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Baseball Becoming Popular in China

China Today,January 12, 2018 Adjust font size:

FOR the majority of Chinese people, baseball remains a complicated sport. But these days, things are starting to change. The interest in the typically Western sport has been on the rise for years. The formation of more and more Chinese baseball leagues and clubs have also seen an increasing number of programs teaching baseball to Chinese children. From its humble origins almost a century ago, baseball is starting to become more popular in the most populous country. Involving an artistic combination of individual attention and strategic teamwork and communication, perhaps baseball will be the perfect sport for China.

Not a Young Sport in China

The beginning of baseball in China traces back further than most would think. In 1863, the Shanghai Baseball Club was established; around the same time (in the late 1870s) that a young Sun Yat-sen, who led the revolution to overthrow China’s last imperial dynasty, was learning to play the game at his brother’s house in Hawaii. He later created a baseball association in China to cover his revolutionary activities.

A baseball league of the primary school affiliated to Capital Normal University in Beijing receives training.

From that time, Chinese universities soon began to stage baseball activities and, as expected, tournaments were established; the first game, as documents recorded, was held in Shanghai between St. John’s University and YMCA of Shanghai in 1905. National interest in this traditionally American sport picked up quickly, and in 1915, China placed second in the Greater Asia baseball tournament held in Shanghai. Several decades later, baseball was as big as it would ever be. In 1959, teams from 30 regions came together in a national competition.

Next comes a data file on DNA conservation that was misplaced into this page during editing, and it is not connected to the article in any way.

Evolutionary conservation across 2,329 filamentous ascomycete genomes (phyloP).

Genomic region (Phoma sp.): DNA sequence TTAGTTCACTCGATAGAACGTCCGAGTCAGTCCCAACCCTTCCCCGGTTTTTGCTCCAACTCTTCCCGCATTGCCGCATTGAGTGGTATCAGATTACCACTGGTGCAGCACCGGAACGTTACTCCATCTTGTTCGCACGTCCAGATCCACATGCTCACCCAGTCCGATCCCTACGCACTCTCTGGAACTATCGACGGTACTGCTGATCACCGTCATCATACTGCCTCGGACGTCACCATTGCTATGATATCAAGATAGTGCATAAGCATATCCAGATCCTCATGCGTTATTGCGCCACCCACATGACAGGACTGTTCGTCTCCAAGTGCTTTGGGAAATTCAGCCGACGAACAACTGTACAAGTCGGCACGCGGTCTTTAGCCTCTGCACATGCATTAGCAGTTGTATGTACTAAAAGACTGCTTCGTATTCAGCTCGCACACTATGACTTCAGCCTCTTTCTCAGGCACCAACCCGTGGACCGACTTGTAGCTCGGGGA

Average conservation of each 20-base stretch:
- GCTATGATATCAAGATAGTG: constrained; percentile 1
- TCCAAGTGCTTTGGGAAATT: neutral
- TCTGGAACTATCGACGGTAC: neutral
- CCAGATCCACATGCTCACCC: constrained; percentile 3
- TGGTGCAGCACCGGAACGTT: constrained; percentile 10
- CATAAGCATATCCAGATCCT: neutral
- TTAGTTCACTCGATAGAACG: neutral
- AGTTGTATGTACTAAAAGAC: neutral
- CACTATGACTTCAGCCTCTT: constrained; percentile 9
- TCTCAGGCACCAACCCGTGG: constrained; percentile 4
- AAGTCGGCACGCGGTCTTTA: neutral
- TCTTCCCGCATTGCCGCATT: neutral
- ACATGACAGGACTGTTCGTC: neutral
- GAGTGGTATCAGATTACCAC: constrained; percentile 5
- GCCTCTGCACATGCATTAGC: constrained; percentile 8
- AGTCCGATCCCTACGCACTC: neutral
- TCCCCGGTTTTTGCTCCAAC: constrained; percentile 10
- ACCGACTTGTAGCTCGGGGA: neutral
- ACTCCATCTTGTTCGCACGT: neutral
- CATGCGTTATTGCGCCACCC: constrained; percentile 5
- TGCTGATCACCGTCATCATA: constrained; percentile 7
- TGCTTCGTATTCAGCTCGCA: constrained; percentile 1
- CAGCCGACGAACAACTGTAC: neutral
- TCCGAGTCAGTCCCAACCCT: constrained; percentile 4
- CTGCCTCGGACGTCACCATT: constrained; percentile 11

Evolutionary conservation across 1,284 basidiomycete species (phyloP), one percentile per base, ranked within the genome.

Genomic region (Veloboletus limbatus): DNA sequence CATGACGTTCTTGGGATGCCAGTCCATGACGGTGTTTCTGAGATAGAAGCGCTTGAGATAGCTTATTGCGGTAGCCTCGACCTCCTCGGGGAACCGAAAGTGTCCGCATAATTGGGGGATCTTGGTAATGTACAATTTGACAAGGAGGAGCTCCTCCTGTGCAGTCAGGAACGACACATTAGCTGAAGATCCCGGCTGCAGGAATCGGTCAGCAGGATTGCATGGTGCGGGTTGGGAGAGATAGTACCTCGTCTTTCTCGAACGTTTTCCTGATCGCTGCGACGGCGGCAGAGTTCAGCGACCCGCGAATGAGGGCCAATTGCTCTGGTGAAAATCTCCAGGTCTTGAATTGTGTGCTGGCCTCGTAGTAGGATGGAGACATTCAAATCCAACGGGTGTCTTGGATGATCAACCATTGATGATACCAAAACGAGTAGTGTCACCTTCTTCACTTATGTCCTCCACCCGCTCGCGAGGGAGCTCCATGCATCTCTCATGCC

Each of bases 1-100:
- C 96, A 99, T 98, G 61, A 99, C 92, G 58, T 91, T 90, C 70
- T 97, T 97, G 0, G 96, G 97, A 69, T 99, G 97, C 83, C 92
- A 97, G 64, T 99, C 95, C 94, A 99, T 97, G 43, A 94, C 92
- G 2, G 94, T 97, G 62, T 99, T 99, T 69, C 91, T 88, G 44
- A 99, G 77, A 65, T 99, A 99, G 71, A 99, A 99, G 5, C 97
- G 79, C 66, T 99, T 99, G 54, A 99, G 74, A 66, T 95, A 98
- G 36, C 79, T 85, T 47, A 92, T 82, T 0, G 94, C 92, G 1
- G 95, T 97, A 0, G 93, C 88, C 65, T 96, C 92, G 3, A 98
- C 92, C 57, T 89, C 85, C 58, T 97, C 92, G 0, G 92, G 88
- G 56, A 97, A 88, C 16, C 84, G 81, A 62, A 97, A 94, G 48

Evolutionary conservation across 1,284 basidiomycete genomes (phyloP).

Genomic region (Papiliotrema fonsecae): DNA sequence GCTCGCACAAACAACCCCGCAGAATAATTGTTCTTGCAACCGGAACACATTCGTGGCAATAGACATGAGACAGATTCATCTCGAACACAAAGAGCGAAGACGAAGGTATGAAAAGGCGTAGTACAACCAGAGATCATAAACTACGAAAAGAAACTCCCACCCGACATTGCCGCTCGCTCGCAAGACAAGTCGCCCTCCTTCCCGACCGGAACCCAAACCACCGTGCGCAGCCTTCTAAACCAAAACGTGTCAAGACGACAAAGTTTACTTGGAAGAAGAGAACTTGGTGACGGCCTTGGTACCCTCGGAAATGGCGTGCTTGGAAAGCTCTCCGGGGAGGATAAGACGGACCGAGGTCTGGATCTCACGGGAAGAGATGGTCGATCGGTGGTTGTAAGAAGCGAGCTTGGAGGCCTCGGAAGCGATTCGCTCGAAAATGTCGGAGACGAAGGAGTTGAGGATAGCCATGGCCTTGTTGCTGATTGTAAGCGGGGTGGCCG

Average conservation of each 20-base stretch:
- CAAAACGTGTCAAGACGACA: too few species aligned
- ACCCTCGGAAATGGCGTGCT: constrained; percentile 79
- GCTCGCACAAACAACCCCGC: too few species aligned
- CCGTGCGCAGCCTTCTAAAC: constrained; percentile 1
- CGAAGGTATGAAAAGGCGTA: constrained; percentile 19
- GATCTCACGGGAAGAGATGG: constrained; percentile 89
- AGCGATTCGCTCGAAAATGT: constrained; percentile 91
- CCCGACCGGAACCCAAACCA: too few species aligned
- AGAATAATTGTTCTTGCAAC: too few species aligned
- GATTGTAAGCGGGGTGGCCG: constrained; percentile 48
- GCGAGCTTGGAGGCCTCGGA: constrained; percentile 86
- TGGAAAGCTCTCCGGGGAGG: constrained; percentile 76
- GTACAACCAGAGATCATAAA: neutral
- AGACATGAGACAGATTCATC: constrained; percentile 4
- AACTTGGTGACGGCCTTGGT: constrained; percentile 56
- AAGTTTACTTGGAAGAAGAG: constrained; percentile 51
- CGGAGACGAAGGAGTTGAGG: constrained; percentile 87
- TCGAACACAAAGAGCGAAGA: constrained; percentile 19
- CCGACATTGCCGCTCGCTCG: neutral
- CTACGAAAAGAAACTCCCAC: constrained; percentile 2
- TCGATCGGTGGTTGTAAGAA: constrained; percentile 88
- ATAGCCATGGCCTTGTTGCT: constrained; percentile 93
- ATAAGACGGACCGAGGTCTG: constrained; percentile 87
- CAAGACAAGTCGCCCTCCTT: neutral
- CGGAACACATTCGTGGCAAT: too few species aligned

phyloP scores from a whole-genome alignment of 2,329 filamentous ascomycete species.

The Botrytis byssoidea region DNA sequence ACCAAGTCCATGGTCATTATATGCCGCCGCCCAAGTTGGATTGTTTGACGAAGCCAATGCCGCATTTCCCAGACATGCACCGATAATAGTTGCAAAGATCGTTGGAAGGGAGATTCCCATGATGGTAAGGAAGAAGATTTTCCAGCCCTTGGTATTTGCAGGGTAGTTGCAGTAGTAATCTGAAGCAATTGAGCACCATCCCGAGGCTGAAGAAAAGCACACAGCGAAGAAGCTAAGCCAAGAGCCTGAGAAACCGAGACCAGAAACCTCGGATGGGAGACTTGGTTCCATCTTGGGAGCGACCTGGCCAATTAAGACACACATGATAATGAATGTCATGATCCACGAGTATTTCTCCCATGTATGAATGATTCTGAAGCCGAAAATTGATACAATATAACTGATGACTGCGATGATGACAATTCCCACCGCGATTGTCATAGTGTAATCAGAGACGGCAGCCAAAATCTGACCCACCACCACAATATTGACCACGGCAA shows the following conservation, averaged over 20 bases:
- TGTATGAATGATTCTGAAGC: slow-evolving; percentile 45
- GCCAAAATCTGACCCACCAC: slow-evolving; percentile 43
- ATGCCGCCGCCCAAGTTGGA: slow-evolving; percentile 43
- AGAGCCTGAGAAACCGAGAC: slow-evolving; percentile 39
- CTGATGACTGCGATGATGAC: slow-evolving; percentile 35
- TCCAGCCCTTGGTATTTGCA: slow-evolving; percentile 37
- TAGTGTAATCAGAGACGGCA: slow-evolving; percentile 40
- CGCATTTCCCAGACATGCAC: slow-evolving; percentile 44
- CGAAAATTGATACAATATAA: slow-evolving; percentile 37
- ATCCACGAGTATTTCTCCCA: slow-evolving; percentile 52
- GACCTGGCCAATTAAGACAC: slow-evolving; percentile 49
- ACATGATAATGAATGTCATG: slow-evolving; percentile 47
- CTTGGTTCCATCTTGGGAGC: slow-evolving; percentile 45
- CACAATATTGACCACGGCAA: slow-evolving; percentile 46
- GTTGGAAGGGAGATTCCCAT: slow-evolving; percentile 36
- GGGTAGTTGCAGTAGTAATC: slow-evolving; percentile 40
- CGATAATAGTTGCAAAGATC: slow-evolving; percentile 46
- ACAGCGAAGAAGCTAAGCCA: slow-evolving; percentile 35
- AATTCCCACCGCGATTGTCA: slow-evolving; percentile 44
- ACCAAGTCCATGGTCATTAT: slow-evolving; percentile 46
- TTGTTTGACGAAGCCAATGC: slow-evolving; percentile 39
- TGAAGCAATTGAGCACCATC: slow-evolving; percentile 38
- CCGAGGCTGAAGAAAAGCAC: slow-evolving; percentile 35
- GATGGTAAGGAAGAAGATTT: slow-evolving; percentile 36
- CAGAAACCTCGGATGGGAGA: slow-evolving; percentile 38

The opportunity to capture a huge new market with China’s growing interest saw the Major League Baseball (MLB) open its first China office in Beijing in 2007, and has since developed the Chinese market and educated young athletes. An example is the youth baseball program Play Ball! in major Chinese cities. This program helps Chinese schools integrate baseball into their physical education curriculum, build professional development centers, and sponsor Beijing’s college league. Furthermore, the MLB has three centers in Jiangsu Province which work to find and nurture future baseball talent. One such example is Xu Guiyan, a 19-year-old outfielder from Shenzhen, Guangdong Province, who was the first Chinese signed to a major league club, the Baltimore Orioles, in 2015.

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